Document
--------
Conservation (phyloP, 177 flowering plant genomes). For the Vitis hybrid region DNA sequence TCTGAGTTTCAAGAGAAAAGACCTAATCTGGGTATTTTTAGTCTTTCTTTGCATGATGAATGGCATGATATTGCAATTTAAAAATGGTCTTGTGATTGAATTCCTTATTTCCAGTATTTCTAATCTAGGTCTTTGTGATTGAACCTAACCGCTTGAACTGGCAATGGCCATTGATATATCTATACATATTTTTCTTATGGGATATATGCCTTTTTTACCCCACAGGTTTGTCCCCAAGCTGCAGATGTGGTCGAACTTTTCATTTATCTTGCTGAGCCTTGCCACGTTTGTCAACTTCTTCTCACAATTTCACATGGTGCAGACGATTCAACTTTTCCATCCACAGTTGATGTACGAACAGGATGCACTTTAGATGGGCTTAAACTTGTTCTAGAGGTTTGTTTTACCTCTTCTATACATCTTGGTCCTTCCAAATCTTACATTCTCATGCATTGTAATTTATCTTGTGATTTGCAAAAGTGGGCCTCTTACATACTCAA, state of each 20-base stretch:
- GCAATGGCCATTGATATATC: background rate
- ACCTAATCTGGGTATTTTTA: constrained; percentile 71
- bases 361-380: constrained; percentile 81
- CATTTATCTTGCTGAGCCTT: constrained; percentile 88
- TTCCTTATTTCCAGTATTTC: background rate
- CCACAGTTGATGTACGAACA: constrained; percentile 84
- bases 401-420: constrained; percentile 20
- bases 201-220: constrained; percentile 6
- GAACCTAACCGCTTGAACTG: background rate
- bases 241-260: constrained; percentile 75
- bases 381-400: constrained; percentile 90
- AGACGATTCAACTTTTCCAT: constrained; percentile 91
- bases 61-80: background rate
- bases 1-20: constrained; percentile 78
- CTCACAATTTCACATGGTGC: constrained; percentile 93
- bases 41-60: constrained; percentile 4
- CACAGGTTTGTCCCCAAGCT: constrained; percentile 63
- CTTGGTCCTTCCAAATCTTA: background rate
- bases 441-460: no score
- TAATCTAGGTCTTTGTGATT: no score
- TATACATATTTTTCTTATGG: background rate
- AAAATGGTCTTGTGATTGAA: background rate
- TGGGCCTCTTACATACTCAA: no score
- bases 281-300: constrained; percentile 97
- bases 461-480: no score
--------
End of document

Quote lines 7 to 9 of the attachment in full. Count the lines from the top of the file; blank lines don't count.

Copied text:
- CCACAGTTGATGTACGAACA: constrained; percentile 84
- bases 401-420: constrained; percentile 20
- bases 201-220: constrained; percentile 6